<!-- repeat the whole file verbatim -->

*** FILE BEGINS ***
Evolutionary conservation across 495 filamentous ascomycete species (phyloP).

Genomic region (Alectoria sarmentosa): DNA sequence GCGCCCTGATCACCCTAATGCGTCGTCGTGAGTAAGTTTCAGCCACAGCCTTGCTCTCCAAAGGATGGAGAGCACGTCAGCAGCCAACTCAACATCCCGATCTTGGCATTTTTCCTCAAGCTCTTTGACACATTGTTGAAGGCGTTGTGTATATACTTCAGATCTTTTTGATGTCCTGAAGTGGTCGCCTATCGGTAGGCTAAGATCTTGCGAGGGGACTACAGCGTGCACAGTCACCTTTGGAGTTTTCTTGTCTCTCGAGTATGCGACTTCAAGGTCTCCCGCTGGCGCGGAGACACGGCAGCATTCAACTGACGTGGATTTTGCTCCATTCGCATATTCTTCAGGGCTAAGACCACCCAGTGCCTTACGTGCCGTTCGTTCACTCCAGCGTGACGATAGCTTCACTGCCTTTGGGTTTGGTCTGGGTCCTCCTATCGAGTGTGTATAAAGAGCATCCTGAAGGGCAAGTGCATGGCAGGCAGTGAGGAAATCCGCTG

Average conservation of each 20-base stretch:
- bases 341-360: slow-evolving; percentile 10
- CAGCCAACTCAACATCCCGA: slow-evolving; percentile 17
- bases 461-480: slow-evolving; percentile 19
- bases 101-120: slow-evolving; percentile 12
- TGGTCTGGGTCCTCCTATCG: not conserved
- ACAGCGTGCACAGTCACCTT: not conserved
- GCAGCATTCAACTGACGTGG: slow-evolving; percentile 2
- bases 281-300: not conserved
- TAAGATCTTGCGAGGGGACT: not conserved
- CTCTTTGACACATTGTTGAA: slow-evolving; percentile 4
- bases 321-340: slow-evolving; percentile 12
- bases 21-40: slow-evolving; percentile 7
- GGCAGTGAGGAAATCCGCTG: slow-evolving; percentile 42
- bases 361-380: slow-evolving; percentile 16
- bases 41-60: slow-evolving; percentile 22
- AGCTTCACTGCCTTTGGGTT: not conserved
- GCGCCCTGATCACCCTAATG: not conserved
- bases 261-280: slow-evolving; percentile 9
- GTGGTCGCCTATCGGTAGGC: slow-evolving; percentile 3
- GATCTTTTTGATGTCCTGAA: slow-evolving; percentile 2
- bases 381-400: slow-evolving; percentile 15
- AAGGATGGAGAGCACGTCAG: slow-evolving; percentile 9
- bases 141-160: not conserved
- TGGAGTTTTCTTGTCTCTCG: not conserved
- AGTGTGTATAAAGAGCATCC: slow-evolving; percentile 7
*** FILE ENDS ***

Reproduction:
Evolutionary conservation across 495 filamentous ascomycete species (phyloP).

Genomic region (Alectoria sarmentosa): DNA sequence GCGCCCTGATCACCCTAATGCGTCGTCGTGAGTAAGTTTCAGCCACAGCCTTGCTCTCCAAAGGATGGAGAGCACGTCAGCAGCCAACTCAACATCCCGATCTTGGCATTTTTCCTCAAGCTCTTTGACACATTGTTGAAGGCGTTGTGTATATACTTCAGATCTTTTTGATGTCCTGAAGTGGTCGCCTATCGGTAGGCTAAGATCTTGCGAGGGGACTACAGCGTGCACAGTCACCTTTGGAGTTTTCTTGTCTCTCGAGTATGCGACTTCAAGGTCTCCCGCTGGCGCGGAGACACGGCAGCATTCAACTGACGTGGATTTTGCTCCATTCGCATATTCTTCAGGGCTAAGACCACCCAGTGCCTTACGTGCCGTTCGTTCACTCCAGCGTGACGATAGCTTCACTGCCTTTGGGTTTGGTCTGGGTCCTCCTATCGAGTGTGTATAAAGAGCATCCTGAAGGGCAAGTGCATGGCAGGCAGTGAGGAAATCCGCTG

Average conservation of each 20-base stretch:
- bases 341-360: slow-evolving; percentile 10
- CAGCCAACTCAACATCCCGA: slow-evolving; percentile 17
- bases 461-480: slow-evolving; percentile 19
- bases 101-120: slow-evolving; percentile 12
- TGGTCTGGGTCCTCCTATCG: not conserved
- ACAGCGTGCACAGTCACCTT: not conserved
- GCAGCATTCAACTGACGTGG: slow-evolving; percentile 2
- bases 281-300: not conserved
- TAAGATCTTGCGAGGGGACT: not conserved
- CTCTTTGACACATTGTTGAA: slow-evolving; percentile 4
- bases 321-340: slow-evolving; percentile 12
- bases 21-40: slow-evolving; percentile 7
- GGCAGTGAGGAAATCCGCTG: slow-evolving; percentile 42
- bases 361-380: slow-evolving; percentile 16
- bases 41-60: slow-evolving; percentile 22
- AGCTTCACTGCCTTTGGGTT: not conserved
- GCGCCCTGATCACCCTAATG: not conserved
- bases 261-280: slow-evolving; percentile 9
- GTGGTCGCCTATCGGTAGGC: slow-evolving; percentile 3
- GATCTTTTTGATGTCCTGAA: slow-evolving; percentile 2
- bases 381-400: slow-evolving; percentile 15
- AAGGATGGAGAGCACGTCAG: slow-evolving; percentile 9
- bases 141-160: not conserved
- TGGAGTTTTCTTGTCTCTCG: not conserved
- AGTGTGTATAAAGAGCATCC: slow-evolving; percentile 7